It happens every now and again. A pure pop performer, completely unabashed in their rejection of arty, anguished pretenses, flares up with a handful of songs that makes the cool, snobbish music aficionados decide the artist is briefly acceptable to embrace. Sometimes there’s a hint of irony to it, a genial protestation that insists a rule-proving exception is afoot. Kelly Clarkson had her dance on that particular floor several years back, when “Since U Been Gone” took up residence between Death Cab for Cutie and Decemberists on all the proudly scruffy mix CDs.
These days, Carly Rae Jepsen is the beneficiary of this same strange strain of affection, beginning with last year’s Emotion (though there’s been some retroactive acceptance dust sprinkled on “Call Me Maybe,” transforming it from a guilty pleasure to a splendid hint of the joys to come). I think the mighty pleasures of Emotion‘s very best songs caused some to round up in their estimations of the full album, but it’s hard to deny Jepsen was tapping into something. For all the acts playing with the sound of the nineteen-eighties, especially on the indie pop side of the music house, none swirled that cocktail with quite as much panache as Jepsen. At its best, the music had an obvious resemblance to its ancestors, but it somehow seemed completely fresh. It was familiar, but not so retro that it immediately became dated. Quite the opposite is true. Jepsen took the old tricks and made them her own, and in doing so created material that feels remarkably timeless, like pop songs that have always been there, conjuring happy nostalgia from the very first encounter.
Just over a year after Emotion hit, Jepsen demonstrates the well she drew from may just be bottomless. Drawing from material recorded at roughly the same time — I’ve seen one review that claims she banked around two-hundred songs — Jepsen has released Emotion Side B, which she straight up concedes is a mere placeholder as she works on new material. And yet it doesn’t feel like that. There’s nothing throwaway about it. Instead, like the original Odds & Sods, Jepsen’s album comes across as a vital expansion. The camera pulls back from its close-up to reveal even more of the vast, intoxicating mosaic. Hell, by virtue of the succinct focus that comes with brevity — the new release checks in at a mere eight tracks and less than thirty minutes total — Emotion Side B may actually be superior to its namesake.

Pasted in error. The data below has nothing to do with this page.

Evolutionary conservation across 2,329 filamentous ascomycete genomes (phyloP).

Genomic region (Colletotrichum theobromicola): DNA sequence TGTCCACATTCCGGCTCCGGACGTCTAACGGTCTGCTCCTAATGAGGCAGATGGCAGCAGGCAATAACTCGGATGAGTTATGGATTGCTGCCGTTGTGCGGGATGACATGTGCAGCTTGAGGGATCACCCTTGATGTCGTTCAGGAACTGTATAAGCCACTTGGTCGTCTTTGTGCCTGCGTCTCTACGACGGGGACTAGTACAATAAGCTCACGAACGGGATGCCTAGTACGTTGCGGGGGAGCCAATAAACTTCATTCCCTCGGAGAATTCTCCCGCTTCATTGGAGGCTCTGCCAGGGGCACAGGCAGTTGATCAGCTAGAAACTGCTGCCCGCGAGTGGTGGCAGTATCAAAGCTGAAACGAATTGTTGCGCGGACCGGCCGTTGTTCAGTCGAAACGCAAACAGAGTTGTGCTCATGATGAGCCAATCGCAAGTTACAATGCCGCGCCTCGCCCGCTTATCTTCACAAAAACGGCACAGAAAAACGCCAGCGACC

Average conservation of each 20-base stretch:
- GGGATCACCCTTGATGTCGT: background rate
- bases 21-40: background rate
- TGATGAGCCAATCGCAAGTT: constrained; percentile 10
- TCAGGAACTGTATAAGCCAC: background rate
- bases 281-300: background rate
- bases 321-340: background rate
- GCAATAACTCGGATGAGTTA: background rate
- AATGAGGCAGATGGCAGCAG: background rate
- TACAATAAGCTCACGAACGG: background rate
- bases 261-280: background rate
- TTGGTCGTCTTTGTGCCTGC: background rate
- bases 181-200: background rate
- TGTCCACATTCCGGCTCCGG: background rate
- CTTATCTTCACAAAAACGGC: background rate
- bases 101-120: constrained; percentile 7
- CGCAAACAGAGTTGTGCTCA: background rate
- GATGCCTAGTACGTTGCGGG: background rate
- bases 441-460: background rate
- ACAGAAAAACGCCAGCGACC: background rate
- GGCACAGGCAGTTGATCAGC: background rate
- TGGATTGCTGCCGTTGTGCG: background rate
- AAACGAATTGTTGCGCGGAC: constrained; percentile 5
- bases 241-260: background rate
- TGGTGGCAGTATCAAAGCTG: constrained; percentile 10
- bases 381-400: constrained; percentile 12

The pop mastery of Jepsen — and, it is important to note, her hearty band of collaborators — might carry reverberating beats from U.S. hits thirty years past, but it’s also reminiscent of the giddy highs hit by Robyn on her Body Talk releases. “Higher” has a quivering inner life that recalls the great “Dancing on My Own,” and all of the songs operate with the same piercing directness in their lyrics. Jepsen is committed to the notion that this music is best — is truest — when it’s conveying emotions that locked in somewhere around the age of fifteen. On “Fever,” Jepsen sings about stealing and riding the bike of a guy who broke her heart, and it’s clear we’re talking something closer to Huffy than Harley, even before the telltale line “Dropped off your helmet and lock for me.” As plenty have already observed, the ludicrously infectious “Store” skews perilously close to the manufactured spoofing of the Robin Sparkles hit “Let’s Go to the Mall.” That the Jepsen track maintains a grand, unlikely dignity despite this hints at the level of brilliance at play.
It’s fine to dig, dig, dig to figure out why Jepsen’s music soars while offerings from her peers come across like cheap plastic doodads toppling off a conveyor belt, but the repeated refrain in the delectable “Body Language” offers a piquant counterargument: “I think we’re overthinking it.” Bubblegum gets invoked plenty for music like this, but it’s more precise to correlate Jepsen’s songs to gumballs. They come in a jillion different colors, but there’s a fundamental similarity to each one. They’re all equally satisfying. More pertinently, when engaged properly and vigorously, they all snap the same.